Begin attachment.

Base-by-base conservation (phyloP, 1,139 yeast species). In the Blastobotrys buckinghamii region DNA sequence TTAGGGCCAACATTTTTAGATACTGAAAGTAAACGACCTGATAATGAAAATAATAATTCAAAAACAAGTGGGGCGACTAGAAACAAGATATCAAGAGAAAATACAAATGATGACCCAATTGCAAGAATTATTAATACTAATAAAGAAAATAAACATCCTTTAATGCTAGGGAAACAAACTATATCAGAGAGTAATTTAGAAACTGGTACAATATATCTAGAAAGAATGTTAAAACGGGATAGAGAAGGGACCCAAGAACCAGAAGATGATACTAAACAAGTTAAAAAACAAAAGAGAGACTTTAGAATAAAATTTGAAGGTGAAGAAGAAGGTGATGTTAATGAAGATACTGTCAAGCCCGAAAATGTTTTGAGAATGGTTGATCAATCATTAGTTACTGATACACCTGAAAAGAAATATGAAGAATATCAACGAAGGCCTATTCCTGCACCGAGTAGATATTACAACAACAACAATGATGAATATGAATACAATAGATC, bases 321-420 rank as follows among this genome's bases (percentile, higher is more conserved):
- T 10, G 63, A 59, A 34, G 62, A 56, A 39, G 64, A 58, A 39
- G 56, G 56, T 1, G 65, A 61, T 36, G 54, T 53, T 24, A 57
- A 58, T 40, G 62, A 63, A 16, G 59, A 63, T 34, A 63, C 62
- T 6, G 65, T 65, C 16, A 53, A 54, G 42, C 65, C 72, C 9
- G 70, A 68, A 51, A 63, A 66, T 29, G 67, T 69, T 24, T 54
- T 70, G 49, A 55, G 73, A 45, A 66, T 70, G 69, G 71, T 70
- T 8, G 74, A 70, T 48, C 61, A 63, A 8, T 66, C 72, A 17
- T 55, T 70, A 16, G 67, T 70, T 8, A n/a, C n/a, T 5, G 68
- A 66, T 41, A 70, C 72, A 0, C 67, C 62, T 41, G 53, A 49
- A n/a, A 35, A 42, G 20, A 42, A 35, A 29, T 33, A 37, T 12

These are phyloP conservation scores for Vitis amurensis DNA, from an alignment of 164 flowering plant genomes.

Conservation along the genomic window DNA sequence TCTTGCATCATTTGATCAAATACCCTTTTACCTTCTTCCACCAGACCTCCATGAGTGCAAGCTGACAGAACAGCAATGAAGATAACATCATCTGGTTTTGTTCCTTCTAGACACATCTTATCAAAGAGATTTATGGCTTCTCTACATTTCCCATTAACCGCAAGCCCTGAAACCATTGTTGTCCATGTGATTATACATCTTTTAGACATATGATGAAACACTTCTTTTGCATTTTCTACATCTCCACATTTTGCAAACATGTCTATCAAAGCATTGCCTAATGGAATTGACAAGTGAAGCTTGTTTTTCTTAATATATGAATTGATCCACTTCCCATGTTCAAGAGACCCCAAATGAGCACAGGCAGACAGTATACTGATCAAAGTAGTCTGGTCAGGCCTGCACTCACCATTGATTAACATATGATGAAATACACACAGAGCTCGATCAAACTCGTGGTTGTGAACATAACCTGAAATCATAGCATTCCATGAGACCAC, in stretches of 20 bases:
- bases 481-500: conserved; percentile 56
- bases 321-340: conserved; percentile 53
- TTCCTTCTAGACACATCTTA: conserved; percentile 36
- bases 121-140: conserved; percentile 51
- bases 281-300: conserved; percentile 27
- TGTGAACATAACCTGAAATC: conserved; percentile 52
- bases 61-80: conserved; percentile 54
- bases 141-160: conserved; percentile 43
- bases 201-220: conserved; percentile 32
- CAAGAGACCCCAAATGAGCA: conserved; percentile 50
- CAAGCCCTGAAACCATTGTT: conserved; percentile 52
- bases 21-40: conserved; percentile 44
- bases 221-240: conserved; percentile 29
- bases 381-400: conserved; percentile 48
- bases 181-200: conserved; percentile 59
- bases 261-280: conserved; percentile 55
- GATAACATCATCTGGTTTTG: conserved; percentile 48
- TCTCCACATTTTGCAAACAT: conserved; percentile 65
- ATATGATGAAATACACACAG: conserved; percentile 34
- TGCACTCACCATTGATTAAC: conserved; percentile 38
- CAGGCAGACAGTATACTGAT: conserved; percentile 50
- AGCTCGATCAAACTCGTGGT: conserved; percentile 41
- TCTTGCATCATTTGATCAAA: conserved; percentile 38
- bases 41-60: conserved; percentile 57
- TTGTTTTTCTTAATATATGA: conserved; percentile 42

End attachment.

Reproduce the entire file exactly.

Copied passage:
Base-by-base conservation (phyloP, 1,139 yeast species). In the Blastobotrys buckinghamii region DNA sequence TTAGGGCCAACATTTTTAGATACTGAAAGTAAACGACCTGATAATGAAAATAATAATTCAAAAACAAGTGGGGCGACTAGAAACAAGATATCAAGAGAAAATACAAATGATGACCCAATTGCAAGAATTATTAATACTAATAAAGAAAATAAACATCCTTTAATGCTAGGGAAACAAACTATATCAGAGAGTAATTTAGAAACTGGTACAATATATCTAGAAAGAATGTTAAAACGGGATAGAGAAGGGACCCAAGAACCAGAAGATGATACTAAACAAGTTAAAAAACAAAAGAGAGACTTTAGAATAAAATTTGAAGGTGAAGAAGAAGGTGATGTTAATGAAGATACTGTCAAGCCCGAAAATGTTTTGAGAATGGTTGATCAATCATTAGTTACTGATACACCTGAAAAGAAATATGAAGAATATCAACGAAGGCCTATTCCTGCACCGAGTAGATATTACAACAACAACAATGATGAATATGAATACAATAGATC, bases 321-420 rank as follows among this genome's bases (percentile, higher is more conserved):
- T 10, G 63, A 59, A 34, G 62, A 56, A 39, G 64, A 58, A 39
- G 56, G 56, T 1, G 65, A 61, T 36, G 54, T 53, T 24, A 57
- A 58, T 40, G 62, A 63, A 16, G 59, A 63, T 34, A 63, C 62
- T 6, G 65, T 65, C 16, A 53, A 54, G 42, C 65, C 72, C 9
- G 70, A 68, A 51, A 63, A 66, T 29, G 67, T 69, T 24, T 54
- T 70, G 49, A 55, G 73, A 45, A 66, T 70, G 69, G 71, T 70
- T 8, G 74, A 70, T 48, C 61, A 63, A 8, T 66, C 72, A 17
- T 55, T 70, A 16, G 67, T 70, T 8, A n/a, C n/a, T 5, G 68
- A 66, T 41, A 70, C 72, A 0, C 67, C 62, T 41, G 53, A 49
- A n/a, A 35, A 42, G 20, A 42, A 35, A 29, T 33, A 37, T 12

These are phyloP conservation scores for Vitis amurensis DNA, from an alignment of 164 flowering plant genomes.

Conservation along the genomic window DNA sequence TCTTGCATCATTTGATCAAATACCCTTTTACCTTCTTCCACCAGACCTCCATGAGTGCAAGCTGACAGAACAGCAATGAAGATAACATCATCTGGTTTTGTTCCTTCTAGACACATCTTATCAAAGAGATTTATGGCTTCTCTACATTTCCCATTAACCGCAAGCCCTGAAACCATTGTTGTCCATGTGATTATACATCTTTTAGACATATGATGAAACACTTCTTTTGCATTTTCTACATCTCCACATTTTGCAAACATGTCTATCAAAGCATTGCCTAATGGAATTGACAAGTGAAGCTTGTTTTTCTTAATATATGAATTGATCCACTTCCCATGTTCAAGAGACCCCAAATGAGCACAGGCAGACAGTATACTGATCAAAGTAGTCTGGTCAGGCCTGCACTCACCATTGATTAACATATGATGAAATACACACAGAGCTCGATCAAACTCGTGGTTGTGAACATAACCTGAAATCATAGCATTCCATGAGACCAC, in stretches of 20 bases:
- bases 481-500: conserved; percentile 56
- bases 321-340: conserved; percentile 53
- TTCCTTCTAGACACATCTTA: conserved; percentile 36
- bases 121-140: conserved; percentile 51
- bases 281-300: conserved; percentile 27
- TGTGAACATAACCTGAAATC: conserved; percentile 52
- bases 61-80: conserved; percentile 54
- bases 141-160: conserved; percentile 43
- bases 201-220: conserved; percentile 32
- CAAGAGACCCCAAATGAGCA: conserved; percentile 50
- CAAGCCCTGAAACCATTGTT: conserved; percentile 52
- bases 21-40: conserved; percentile 44
- bases 221-240: conserved; percentile 29
- bases 381-400: conserved; percentile 48
- bases 181-200: conserved; percentile 59
- bases 261-280: conserved; percentile 55
- GATAACATCATCTGGTTTTG: conserved; percentile 48
- TCTCCACATTTTGCAAACAT: conserved; percentile 65
- ATATGATGAAATACACACAG: conserved; percentile 34
- TGCACTCACCATTGATTAAC: conserved; percentile 38
- CAGGCAGACAGTATACTGAT: conserved; percentile 50
- AGCTCGATCAAACTCGTGGT: conserved; percentile 41
- TCTTGCATCATTTGATCAAA: conserved; percentile 38
- bases 41-60: conserved; percentile 57
- TTGTTTTTCTTAATATATGA: conserved; percentile 42